Working load limit (WLL) 5 ton (4.5:1 safety factor), Forged Alloy Steel – Quenched and Tempered, with alloy pins $27.99
Crosby G-209A Series Forged Alloy Anchor Shackle - 5/8"
http://www.defender.com/pdf/002082.pdf

WLL 4.75 ton (9500lb.) (5:1 safety factor), Forged- quenched and tempered, with alloy pins $29.86
1018507 Screw Pin Anchor Shackle - Capacity 9,500 lbs - Chain Size - 3

FWIW,
The shackle from the local farm implement store will go back. Once I was home and able to actually read the fine print on the tag, it stated "do not use for overhead lifting, support of human weight, athletic or playground equipment, or where safety is a factor" :surprise Lesson learned.
 

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The hitch pin use in Mad Matt's video is not a great option... note that pin ratings are likely for shearing in a standard application, so that rating is meaningless in how Matt used it. Use a good hitch d-shackle mount + rated d-shackle instead.

Here's what can happen:

Also shows why use of a damper is important. Also, shows them trying to drive off a hi-lift. Yikes.
 

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So say a guy had a 24,000 pound snatch strap and 4 3/4 ton shackles. Is this a bad combo? Even with the elasticity factor?

Also What do you think the stock trailer hitch on an FJ is rated at? Can I pull people out of a mudhole with my Warn 2 inch trailer hitch shackle safely?

 

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So say a guy had a 24,000 pound snatch strap and 4 3/4 ton shackles. Is this a bad combo? Even with the elasticity factor?

Also What do you think the stock trailer hitch on an FJ is rated at? Can I pull people out of a mudhole with my Warn 2 inch trailer hitch shackle safely?

Add a dampener to the recovery strap and I think you are about as safe as you can get (with a recovery strap). Unlike Mad Matt's video, you are using a hitch recovery bracket. While you are still relying on a pin holding the bracket in place, you are using the pin as designed. It has to shear to fail. In Matt's setup, he put the strap directly around the pin. That's not a good idea as it's no longer a shear strength issue but a tensile strength issue.
 

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Discussion Starter #54
So say a guy had a 24,000 pound snatch strap and 4 3/4 ton shackles. Is this a bad combo? Even with the elasticity factor?

Also What do you think the stock trailer hitch on an FJ is rated at? Can I pull people out of a mudhole with my Warn 2 inch trailer hitch shackle safely?

As FJNewb has already schooled us, the off-road community is pretty unregulated regarding what these 'ratings' for shackles and straps actually mean. While this is not a bad setup, I am going to go out on a limb and say this is not an "ideal" setup for the FJCruiser and agree with CVKurt's suggestion that a recovery damper will help mitigate your risks. Not intending to be a nagging nelly but solely for keeping with the purpose of increasing education and awareness, I don't think the setup you described is as safe as you can get.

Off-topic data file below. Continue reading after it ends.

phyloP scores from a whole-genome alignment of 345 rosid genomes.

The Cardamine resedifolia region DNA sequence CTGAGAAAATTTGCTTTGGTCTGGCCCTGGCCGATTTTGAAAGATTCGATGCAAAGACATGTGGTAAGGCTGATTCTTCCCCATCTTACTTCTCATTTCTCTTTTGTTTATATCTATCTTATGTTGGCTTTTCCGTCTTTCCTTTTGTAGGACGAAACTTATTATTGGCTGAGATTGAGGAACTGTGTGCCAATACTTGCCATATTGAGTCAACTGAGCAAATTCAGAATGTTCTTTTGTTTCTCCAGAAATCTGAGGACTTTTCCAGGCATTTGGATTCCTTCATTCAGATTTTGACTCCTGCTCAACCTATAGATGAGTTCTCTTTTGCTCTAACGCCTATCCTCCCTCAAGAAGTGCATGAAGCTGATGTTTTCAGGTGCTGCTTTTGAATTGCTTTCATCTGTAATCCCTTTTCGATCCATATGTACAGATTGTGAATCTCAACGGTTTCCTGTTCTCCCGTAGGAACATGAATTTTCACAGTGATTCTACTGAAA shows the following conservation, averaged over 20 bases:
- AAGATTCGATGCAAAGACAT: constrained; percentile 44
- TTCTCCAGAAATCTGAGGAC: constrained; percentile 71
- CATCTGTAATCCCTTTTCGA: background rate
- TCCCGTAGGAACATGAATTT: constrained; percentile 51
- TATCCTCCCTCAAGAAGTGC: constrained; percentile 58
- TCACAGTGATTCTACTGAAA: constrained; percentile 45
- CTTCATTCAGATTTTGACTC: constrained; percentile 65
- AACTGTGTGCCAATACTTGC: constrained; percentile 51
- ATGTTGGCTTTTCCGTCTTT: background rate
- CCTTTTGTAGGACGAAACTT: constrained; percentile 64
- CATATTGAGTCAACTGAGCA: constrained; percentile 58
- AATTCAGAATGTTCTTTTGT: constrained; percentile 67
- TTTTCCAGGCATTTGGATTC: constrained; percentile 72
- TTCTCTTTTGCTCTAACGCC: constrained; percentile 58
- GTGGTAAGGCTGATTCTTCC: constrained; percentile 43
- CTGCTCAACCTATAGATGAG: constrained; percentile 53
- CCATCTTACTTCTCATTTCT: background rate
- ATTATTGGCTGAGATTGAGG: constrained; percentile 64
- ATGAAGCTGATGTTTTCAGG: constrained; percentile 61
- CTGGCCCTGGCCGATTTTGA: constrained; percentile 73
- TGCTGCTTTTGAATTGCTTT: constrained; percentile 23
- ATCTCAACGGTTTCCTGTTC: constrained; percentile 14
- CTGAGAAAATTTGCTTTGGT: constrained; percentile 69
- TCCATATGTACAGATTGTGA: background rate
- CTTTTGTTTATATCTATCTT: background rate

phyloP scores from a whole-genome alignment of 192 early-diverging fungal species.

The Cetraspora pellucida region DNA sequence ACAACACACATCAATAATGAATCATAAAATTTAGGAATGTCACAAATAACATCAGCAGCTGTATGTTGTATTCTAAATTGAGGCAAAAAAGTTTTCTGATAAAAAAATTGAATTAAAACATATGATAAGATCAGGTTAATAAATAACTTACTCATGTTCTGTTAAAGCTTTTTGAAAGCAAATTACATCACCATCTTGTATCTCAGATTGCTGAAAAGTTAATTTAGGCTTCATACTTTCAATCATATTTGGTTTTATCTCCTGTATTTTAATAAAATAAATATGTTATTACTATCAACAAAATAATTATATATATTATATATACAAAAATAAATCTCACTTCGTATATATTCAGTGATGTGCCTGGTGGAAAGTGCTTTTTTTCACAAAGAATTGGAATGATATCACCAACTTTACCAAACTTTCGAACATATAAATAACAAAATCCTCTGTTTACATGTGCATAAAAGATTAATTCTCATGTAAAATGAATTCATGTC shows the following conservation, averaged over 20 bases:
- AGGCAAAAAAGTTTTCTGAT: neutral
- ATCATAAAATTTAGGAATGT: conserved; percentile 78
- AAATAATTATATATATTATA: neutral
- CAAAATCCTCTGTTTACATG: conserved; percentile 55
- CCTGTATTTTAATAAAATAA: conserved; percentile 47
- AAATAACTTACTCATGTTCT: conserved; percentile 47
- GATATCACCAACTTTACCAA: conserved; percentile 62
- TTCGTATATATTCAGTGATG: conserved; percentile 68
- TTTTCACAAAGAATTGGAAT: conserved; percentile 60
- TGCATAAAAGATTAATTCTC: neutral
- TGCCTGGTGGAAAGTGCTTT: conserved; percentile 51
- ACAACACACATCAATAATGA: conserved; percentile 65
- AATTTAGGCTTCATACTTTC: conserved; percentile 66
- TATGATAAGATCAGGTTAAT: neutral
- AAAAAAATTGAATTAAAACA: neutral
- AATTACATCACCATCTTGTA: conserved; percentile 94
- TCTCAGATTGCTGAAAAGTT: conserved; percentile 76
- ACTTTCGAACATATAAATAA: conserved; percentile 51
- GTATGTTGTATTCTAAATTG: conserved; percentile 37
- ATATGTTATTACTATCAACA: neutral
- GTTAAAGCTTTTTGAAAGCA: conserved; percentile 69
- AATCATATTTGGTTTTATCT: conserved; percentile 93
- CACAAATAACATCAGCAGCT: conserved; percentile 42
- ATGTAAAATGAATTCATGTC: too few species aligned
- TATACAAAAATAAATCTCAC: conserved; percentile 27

Regarding snatch straps: According to BushRanger LINK in Australia, recovery straps should ideally be rated at 2-3 times the Gross Vehicle Mass. Recovery straps are designed to stretch up to 20% to obtain the correct amount of kinetic energy to "snatch" a vehicle free. BushRanger goes on to state the life of the strap is up to 10 vehicle recoveries or per their safety/inspection instructions. ARB does not make that statement that I have found. Since the FJ Cruiser is roughly a 4-5000lb vehicle this requires a Recovery strap in the 8-15,000lb rating range. I think the ARB705 is a better match for our vehicles with it's 8t / 17,500lb rated minimum break strength.

It is my understanding that a 24,000lb recovery strap (such as the ARB710US) is considered a "heavy" recovery strap. The 24,000lb rating is a minimum breakage value and this value can easily exceed the working load limit of a standard 4.75t bow shackle and possibly it's 4:1 safety factor in some cases. Also, the heavy rated recovery strap may not allow the proper amount of 20% stretch for our roughly 5x smaller vehicle size. This ultimately places a greater load on the recovery points and vehicle itself due to less 'give' and increased shock from jerking on the strap during the recovery.

Some thoughts to consider:
1. There are very few SUV style vehicles that have a 24,000lb rated winch (even when adding a snatch block pulley to smaller winches) so, honestly, when would a 24,000lb recovery strap be prudent?? Note to self: I am guilty of having a 21,000lb recovery strap and need to figure out it's intention for my overlanding plans.
2. It is generally considered ideal to design a recovery system such that the strap or rope will fail first. The idea being to minimize the chance of breaking an attachment point and causing it to become a lethal missile or damaging the vehicle. Mad Matt's video that CVKurt shared is a pretty good example of this bad idea and just proves the point for a lower rated Recovery strap and/or better rated (and properly used) attachment points.

Regarding OEM hitch: Class III hitch, Six attachment points, 500lb tongue weight / 5000lb gross tow weight rating. I would not go hog wild but I think you are ok pulling people out with more appropriately sized recovery gear. Hopefully the rest of the information here will help give you some ideas.

Regarding shackles: Some manufacturers state the safety factor, some don't. Some offer a warranty period, some don't. Some disclose how their shackles are made, some don't. Some are regulated to meet gov't standard, some are not. The better rigging manufactures regulated for overhead lifting are much clearer on these details and much safer to use.